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Lecturers:

Ho Trung Thao (thao.hotrung@hoasen.edu.vn)

Chapter 9
Procurement

Aims of this chapter


DEFINE the role of procurement
APPRECIATE the importance of procurement in the

supply chain
CHOOSE an appropriate supplier
DISCUSS the steps in a procurement cycle
DESCRIBE e-procurement and its advantages
TALK about different arrangements for purchasing

8.1 procurement
8.1.1 Definition
What is procurement?
Procurement is responsible for acquiring all

the materials needed by an organization.


It consists of all the related activities needed to
get goods, services and any other materials
from suppliers into an organization

8.1 procurement
8.1.2 Importance
From a broad view, procurement forms an
essential link between organizations in the
supply chain, and it gives a mechanism for
coordinating the flow of materials between
customers and suppliers

tips

8.1 procurement

Not only is procurement essential, but it is also

responsible for a lot of expenditure. For a


typical manufacturer, 60% of its spending goes
on materials, with companies like General
Motors spending over $50 billion a year. So
procurement is directly responsible for most of
a companys spending, and a relatively small
improvement can give substantial benefits

8.1 procurement
8.1.3 Aims of procurement
organizing a reliable and uninterrupted flow
of materials into an organization
working closely with user departments,
developing relationships and understanding
their needs
finding good suppliers
buying the right materials

8.1 procurement
8.1.3 Aims of procurement
negotiating good prices and conditions
keeping stocks low
moving materials quickly through the supply
chain, expediting deliveries when necessary
keeping abreast of conditions

8.1 procurement
8.1.4 Organization of procurement
The way that procurement is
organized clearly depends on the
type and size of the organization.
Usually procurement is organized
as a single department to get the
benefits
of
centralized
purchasing.
These
benefits
include:

8.1 procurement
consolidation of all orders of materials to get quantity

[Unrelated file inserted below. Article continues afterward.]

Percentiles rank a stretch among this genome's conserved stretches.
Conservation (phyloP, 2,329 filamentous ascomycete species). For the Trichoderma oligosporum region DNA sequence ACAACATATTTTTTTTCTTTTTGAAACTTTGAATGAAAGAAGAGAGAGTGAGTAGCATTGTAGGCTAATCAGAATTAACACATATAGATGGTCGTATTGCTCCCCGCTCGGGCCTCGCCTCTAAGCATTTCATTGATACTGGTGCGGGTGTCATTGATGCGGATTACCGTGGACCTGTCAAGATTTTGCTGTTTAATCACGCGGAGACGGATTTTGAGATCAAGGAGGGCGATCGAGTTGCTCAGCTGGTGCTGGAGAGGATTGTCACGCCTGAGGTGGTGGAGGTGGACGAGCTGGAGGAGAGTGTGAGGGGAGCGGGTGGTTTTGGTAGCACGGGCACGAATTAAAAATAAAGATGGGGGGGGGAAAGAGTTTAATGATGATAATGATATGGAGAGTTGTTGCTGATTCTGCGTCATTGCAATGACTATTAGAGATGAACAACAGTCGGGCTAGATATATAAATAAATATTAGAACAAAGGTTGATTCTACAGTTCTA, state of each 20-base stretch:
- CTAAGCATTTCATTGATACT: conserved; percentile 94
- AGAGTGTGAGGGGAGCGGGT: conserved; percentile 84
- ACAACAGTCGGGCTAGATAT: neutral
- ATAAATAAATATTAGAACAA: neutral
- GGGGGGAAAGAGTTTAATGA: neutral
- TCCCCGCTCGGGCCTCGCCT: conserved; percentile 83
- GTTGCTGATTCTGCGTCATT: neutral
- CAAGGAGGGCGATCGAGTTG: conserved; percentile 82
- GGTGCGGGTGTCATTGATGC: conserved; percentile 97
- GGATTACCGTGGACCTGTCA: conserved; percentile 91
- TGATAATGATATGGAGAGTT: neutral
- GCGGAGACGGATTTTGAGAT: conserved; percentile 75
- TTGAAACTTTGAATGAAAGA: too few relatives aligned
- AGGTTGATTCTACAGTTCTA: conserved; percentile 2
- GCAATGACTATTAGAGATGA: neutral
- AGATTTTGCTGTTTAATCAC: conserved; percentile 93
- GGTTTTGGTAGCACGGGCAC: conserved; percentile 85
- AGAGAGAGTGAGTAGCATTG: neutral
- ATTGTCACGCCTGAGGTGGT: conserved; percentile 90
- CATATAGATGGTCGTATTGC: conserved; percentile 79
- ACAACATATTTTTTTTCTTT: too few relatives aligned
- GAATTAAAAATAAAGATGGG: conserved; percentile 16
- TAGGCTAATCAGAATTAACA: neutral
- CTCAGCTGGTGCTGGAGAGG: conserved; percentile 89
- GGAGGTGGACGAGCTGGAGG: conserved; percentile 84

discounts
coordinating associated activities to reduce costs
eliminating duplicated effort and haphazard practices
having a single point of contact for suppliers
developing

specialized

skills

and

improving

procurement operations
allowing other people to concentrate on their own work
without diverting into purchasing
concentrating responsibility for procurement, making
management control easier.

8.2 CHOOSING SUPPLIERS

8.2.1 Qualified suppliers

1.How to choose?
Procurement starts,
qualified supplier.

then,

by

finding

This is one who can actually deliver the


materials needed. In general, organisations
look for suppliers who:

8.2 CHOOSING SUPPLIERS


are financially secure with good long-term
prospects
have the ability and capacity to supply the
necessary materials
accurately deliver the requested materials
send materials of guaranteed high quality
deliver reliably, on time with short lead
times
quote acceptable prices and financing
arrangements

8.2 CHOOSING SUPPLIERS


are flexible to customers needs and changes
are experienced and have expertise in their
products
have earned a good reputation
use convenient and easy procurement systems
have been used successfully in the past and
can develop long-term relationships

8.2 CHOOSING SUPPLIERS


2.In what kind of situation ,you neednt
consider too much about suppliers?
it is buying low value materials
there is only one possible supplier
there is already a successful arrangement
with a supplier
there is not enough time for extended
negotiations
the organization has a policy of selecting
specific types of supplier

8.2 CHOOSING SUPPLIERS


3. Some kind of procurement
The organization compares all the bids submitted
and chooses the one that best meets the prescribed
criteria. This is called open tender.
A variation reduces the administrative effort by
putting some qualifications on suppliers, perhaps
based on experience, size or financial status. This
gives limited tender.

CHOOSING SUPPLIERS
8.2

4. about the power to suppliers

8.2 CHOOSING SUPPLIERS


8.2. 2 Number of suppliers
Advantages of single sourcing:
a stronger relationship between customers and
suppliers, often formalized in alliances or
partnerships
commitment of all parties to the success of the
relationship
economies of scale and price discounts
easier communication
less variation in materials and their supply
easier to keep requirements, conditions and so
on, confidential

8.2 CHOOSING SUPPLIERS


Advantages of multi-sourcing:
competition between suppliers reduces prices
there is less chance of disrupted supplies, as problems
can be avoided by switching suppliers
can deal more easily with varying demands
involving more organizations can give access to wider
knowledge and information
is more likely to encourage innovation and improvement
does not rely on trusting one external organization.

8.2 CHOOSING SUPPLIERS


Two other methods for using more
suppliers:
forward buying. this happens when an

organization
orders more materials than it currently needs and
keeps the excess in stock
uses contracts to deliver materials at specific
points in the future.

8.2 CHOOSING SUPPLIERS

Benefits of the two ways:

First, they guarantee supplies for some


period in the future and minimize the effect of
possible disruptions.
Second, the price of materials is fixed,
avoiding the effects of future price rises or
uncertainty.

8.2 CHOOSING SUPPLIERS


8.2. 3 Monitoring supplier performance

Most organizations monitor their suppliers


to make sure that they continue to give
satisfactory service. This is called supplier
rating or vendor rating.

8.2 CHOOSING SUPPLIERS


common approach uses a checklist of

important factors and. checks that


the supplier meets an acceptable
standard in these. The checklist
might ask whether the supplier is
financially sound; whether it delivers